Genes, Patents and Polemic

By Associate Professor David Brennan

Leslie Cannold and Luigi Palombi in their piece “Patent rubbish for companies to own genes” (published by Fairfax Media on 27 April 2010) attack the grant of gene patents in strong terms; the patents are said to ‘put lives at risk’. It is, however, contestable whether many of their claims have a sound basis. The authors’ stand-point on patents is largely backward-looking. They ask why people, described as ‘victims’, should be deprived of a beneficial technology because of an inability to pay a patent licence fee. In so asking they gloss over that the justification for patents unambiguously rests at a point in time prior to the existence of such technology. Patents are granted to provide a reason for private investment to flow into research and development to address practical problems which have no obvious solution. People can use their inventive abilities to try to improve overall welfare. Resultant solutions might be a more energy-efficient solar cell, or a cure for Alzheimer’s disease, or any other form of technological progress. Because investment in R&D is commercially risky, it will only be undertaken if the promise of a commercial return exists for success. Hence in the prospectus of a typical Australian biotech start-up company, a patent portfolio will feature as the company’s core future asset.

While patent rights in important technologies do impose costs on society, if those technologies were not developed, society is the net loser. Imposing the restriction of patent rights so as to spark improved technologies has long been considered a price worth paying, rather than society going without those technologies altogether. The cost concerns that the authors highlight pertain to the inability of some users to access patented technologies. Those legitimate concerns can be, and have been, addressed by a mix of government subsidies to users, laws compelling patentees to grant licences on reasonable terms, and legal freedoms for experimental use.   

Moreover, in striking a cost-benefit balance, patent law has consistently rejected broad rights on discoveries pertaining to natural phenomena. Such discoveries are not in themselves practical solutions. Only if a discovery can be put to some practical use can there be an invention fit for patent protection, and then the protection is usually confined to that solution. Therefore, Amgen’s discovery relating to the human gene encoding for erythropoietin (EPO) – a natural protein that promotes the production of red blood cells and thereby treats anaemia – gave Amgen no rights whatsoever in the EPO gene naturally present in a person. Amgen did not ‘own’ your EPO gene. Rather what patent law essentially gave to Amgen were rights related to the manufacture of synthetic EPO to be used as a treatment for anaemia. It was a treatment not previously available to sufferers. Likewise, the controversial Myriad patents give Myriad no ownership of any gene occurring naturally in a person’s body. What patent law can validly confer upon Myriad are rights related to testing for a genetic predisposition to breast or ovarian cancer, being a diagnostic not previously available to women.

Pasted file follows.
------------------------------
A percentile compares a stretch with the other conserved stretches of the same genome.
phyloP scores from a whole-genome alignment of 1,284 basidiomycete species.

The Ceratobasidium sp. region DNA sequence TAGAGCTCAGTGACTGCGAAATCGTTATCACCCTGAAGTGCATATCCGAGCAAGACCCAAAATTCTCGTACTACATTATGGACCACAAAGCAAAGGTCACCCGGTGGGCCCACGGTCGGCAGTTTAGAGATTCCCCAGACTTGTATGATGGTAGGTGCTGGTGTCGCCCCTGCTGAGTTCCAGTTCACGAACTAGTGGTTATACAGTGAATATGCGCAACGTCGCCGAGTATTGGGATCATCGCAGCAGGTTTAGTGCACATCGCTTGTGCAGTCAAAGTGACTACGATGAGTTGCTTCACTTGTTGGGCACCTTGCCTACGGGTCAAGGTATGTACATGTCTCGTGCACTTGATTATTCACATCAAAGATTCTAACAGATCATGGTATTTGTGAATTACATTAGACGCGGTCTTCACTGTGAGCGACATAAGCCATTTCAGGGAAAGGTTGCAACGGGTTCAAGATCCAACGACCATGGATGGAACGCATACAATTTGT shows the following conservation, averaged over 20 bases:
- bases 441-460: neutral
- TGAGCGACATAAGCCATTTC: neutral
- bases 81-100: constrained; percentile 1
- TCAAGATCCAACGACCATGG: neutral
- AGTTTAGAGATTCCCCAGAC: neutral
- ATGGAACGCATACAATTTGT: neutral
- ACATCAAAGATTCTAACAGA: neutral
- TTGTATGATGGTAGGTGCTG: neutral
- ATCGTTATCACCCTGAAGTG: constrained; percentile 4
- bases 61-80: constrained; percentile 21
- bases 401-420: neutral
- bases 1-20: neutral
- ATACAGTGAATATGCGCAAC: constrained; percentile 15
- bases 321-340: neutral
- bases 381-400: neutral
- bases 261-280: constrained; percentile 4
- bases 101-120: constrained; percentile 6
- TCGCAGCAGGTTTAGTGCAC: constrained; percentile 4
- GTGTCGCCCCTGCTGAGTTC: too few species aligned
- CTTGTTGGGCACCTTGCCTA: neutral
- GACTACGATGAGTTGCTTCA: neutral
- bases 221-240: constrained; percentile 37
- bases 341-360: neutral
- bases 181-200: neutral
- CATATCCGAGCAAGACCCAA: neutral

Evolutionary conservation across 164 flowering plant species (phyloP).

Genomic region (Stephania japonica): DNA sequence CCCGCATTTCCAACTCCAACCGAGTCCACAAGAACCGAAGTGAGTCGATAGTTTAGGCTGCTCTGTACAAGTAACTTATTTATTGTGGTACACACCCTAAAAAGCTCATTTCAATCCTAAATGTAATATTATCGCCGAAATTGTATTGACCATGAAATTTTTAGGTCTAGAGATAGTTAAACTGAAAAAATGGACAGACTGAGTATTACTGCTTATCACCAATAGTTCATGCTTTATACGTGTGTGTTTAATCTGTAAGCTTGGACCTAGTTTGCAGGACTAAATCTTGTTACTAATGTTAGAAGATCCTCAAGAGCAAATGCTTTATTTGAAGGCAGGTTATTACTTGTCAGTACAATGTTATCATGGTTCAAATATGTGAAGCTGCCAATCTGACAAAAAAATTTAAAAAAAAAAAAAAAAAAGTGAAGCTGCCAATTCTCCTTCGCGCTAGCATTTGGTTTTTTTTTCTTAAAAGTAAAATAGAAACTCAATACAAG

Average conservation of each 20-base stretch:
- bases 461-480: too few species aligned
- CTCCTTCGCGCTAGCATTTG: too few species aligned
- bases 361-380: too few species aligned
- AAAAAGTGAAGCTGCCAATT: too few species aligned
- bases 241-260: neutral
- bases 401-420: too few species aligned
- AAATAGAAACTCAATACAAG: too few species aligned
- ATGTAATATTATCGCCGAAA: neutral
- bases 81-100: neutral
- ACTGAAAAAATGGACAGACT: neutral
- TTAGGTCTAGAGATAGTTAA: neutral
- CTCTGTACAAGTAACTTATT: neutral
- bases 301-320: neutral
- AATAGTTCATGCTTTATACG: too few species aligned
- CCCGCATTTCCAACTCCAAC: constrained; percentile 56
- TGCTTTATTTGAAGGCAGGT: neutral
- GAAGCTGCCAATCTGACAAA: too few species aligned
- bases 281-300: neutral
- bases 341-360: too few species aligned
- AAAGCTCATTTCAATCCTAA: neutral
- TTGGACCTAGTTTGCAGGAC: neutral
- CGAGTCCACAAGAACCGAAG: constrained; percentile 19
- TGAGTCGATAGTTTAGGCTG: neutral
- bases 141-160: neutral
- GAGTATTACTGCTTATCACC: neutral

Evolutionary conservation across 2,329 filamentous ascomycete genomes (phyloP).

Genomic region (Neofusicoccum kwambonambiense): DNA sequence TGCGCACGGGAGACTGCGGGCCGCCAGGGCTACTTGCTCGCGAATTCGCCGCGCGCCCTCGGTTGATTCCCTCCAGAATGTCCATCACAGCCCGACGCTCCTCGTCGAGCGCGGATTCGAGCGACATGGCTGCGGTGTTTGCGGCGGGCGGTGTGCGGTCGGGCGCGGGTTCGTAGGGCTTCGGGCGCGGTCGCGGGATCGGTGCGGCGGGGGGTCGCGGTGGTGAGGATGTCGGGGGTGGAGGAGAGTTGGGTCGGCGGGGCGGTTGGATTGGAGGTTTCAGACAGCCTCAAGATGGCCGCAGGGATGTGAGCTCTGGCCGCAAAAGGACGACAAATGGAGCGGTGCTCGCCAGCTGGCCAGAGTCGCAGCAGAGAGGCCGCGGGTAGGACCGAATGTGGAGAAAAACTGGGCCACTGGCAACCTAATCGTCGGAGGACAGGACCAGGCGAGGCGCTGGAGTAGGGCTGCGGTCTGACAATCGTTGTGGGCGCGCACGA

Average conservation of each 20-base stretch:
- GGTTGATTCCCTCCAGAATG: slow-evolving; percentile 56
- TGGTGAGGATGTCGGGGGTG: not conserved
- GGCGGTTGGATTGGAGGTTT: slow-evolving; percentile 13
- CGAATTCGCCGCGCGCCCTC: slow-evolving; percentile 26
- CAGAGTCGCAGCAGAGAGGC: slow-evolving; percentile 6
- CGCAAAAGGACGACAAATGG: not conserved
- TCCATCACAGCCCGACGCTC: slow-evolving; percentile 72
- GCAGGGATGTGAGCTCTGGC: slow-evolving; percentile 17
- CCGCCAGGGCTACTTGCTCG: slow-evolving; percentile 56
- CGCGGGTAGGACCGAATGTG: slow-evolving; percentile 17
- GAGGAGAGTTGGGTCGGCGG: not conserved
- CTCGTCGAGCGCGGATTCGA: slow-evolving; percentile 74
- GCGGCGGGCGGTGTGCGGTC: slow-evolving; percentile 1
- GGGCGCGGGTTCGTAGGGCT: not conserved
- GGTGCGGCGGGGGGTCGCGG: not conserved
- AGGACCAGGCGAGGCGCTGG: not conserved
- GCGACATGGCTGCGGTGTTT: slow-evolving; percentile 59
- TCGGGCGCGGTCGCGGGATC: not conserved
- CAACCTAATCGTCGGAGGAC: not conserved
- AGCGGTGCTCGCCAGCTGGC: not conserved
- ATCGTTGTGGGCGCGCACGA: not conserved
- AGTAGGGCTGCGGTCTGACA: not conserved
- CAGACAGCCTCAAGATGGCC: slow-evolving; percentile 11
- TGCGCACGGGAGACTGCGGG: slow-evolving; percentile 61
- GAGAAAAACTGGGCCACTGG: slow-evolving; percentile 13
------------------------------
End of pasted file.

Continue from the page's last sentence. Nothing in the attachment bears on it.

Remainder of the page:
The authors’ focus on human gene technology begs questions of coherence. It implies that R&D to develop a cure for Alzheimer’s should be not given patent incentives if that research (like Amgen’s) is directed to genetically engineering a treatment from a human gene. But what if the research is directed to genetically engineering a treatment from a fish gene? It is unclear whether the authors’ view is that patent incentives should be denied for both types of research, or simply the former. But even if the suggested denial is only for human gene derived cures, the interests of society are not well-served by curtailing patent incentives for private R&D into the pursuit of any Alzheimer’s cure. If there is to be a patent system, it seems absurd that incentives will be extended for (say) an improved clothes peg, but not for a human gene derived Alzheimer’s cure. There is a Senate Committee currently considering the submissions from those who (like the authors) argue that patent incentives should be curtailed for private endeavours to develop such a cure. It is appropriate for the Committee to most carefully consider those submissions, because it must work out what those submissions are really saying. Are they saying that we as a society cannot have that cure? Or that we should not have that cure? Or that we will get that cure anyway by faster and less costly means?

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